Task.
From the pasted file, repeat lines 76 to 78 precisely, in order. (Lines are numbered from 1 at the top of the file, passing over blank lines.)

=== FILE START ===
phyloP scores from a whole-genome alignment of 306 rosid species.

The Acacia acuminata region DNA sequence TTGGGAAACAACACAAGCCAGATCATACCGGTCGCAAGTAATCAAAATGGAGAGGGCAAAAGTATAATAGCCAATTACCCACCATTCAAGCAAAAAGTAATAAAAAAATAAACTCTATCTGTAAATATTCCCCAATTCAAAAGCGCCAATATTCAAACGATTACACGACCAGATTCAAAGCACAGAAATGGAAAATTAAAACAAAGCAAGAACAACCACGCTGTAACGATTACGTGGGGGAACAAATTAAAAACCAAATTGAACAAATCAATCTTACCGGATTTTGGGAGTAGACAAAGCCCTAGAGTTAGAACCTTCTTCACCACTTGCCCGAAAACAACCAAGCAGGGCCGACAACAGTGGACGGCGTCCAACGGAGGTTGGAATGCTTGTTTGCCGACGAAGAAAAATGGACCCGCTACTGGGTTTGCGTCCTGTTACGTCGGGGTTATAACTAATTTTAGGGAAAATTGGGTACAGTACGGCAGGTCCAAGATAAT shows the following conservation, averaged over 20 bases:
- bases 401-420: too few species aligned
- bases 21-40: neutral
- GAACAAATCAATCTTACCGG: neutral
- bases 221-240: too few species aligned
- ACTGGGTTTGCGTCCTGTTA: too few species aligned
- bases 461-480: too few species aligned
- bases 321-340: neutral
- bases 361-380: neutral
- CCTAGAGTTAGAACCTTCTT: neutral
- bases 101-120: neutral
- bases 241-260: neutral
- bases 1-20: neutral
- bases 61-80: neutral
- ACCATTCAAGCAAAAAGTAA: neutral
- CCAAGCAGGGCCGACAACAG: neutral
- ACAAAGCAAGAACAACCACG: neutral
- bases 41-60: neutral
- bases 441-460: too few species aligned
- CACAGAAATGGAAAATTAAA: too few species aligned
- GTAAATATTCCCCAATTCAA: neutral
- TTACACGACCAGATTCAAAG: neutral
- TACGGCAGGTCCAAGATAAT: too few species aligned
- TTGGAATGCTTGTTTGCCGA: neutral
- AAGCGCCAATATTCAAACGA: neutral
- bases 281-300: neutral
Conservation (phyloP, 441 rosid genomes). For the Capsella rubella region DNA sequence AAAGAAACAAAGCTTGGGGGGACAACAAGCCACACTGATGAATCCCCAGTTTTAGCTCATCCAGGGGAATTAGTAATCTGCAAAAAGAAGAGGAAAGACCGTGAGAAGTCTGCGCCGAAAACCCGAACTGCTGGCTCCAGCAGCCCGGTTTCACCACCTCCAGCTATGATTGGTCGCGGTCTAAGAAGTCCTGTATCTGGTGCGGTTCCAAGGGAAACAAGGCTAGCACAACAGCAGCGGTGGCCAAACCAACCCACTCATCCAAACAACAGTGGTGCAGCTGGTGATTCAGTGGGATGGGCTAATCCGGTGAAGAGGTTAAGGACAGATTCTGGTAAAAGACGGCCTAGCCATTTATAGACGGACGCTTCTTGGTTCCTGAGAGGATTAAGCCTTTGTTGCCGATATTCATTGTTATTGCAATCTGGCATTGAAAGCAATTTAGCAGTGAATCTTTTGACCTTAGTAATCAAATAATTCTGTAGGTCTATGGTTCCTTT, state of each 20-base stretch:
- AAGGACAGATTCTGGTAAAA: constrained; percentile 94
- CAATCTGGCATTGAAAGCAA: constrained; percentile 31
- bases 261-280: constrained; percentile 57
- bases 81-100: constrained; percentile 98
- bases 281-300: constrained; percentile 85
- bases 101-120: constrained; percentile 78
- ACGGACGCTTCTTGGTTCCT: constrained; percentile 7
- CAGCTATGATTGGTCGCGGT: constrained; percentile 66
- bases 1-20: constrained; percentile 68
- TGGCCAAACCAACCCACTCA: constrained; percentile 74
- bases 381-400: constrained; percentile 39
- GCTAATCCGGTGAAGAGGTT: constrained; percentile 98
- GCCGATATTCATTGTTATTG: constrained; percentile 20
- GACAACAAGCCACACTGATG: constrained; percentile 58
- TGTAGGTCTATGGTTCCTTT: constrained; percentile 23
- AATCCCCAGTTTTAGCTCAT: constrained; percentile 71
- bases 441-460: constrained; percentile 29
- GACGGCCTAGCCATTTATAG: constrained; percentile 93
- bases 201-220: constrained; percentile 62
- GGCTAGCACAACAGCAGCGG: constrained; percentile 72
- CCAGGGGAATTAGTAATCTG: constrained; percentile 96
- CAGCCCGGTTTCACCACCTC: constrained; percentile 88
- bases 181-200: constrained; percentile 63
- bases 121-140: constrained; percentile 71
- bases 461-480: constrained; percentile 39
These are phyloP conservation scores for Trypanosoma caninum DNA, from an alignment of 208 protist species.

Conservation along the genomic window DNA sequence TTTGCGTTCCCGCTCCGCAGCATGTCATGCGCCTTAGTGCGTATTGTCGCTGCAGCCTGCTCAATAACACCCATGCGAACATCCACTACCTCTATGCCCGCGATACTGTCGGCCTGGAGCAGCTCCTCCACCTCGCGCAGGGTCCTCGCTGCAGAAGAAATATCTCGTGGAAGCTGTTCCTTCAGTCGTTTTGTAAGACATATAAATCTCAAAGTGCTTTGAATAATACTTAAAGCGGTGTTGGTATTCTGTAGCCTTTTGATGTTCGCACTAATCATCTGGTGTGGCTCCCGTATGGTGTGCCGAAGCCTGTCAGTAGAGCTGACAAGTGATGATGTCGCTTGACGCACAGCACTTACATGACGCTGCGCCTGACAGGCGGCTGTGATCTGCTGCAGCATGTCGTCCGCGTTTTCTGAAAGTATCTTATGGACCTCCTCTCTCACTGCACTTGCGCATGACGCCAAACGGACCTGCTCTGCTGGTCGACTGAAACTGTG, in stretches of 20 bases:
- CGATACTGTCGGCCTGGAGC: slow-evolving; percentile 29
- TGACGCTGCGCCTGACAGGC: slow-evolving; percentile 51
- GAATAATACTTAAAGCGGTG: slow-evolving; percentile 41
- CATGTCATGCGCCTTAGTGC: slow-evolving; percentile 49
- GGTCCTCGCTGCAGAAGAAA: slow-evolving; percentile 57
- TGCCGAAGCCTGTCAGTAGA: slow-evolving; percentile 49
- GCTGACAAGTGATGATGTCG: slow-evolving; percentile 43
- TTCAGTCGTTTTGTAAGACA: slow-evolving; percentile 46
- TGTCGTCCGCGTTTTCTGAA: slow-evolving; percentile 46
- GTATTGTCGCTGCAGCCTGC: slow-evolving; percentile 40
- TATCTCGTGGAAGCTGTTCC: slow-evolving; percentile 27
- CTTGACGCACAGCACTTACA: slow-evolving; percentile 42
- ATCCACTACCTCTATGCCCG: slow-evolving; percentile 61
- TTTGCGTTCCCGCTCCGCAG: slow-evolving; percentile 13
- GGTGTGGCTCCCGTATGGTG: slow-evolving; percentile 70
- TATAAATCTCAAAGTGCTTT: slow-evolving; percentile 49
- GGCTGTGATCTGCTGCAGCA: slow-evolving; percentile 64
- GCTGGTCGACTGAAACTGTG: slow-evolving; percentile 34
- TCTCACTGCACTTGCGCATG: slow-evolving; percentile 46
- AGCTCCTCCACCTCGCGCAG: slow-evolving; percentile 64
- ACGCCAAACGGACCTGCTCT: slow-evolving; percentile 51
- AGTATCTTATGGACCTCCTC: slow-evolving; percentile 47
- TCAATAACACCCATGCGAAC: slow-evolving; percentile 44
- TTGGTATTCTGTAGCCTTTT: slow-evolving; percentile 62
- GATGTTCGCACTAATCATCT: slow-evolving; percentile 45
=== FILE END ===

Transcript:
- ACGCCAAACGGACCTGCTCT: slow-evolving; percentile 51
- AGTATCTTATGGACCTCCTC: slow-evolving; percentile 47
- TCAATAACACCCATGCGAAC: slow-evolving; percentile 44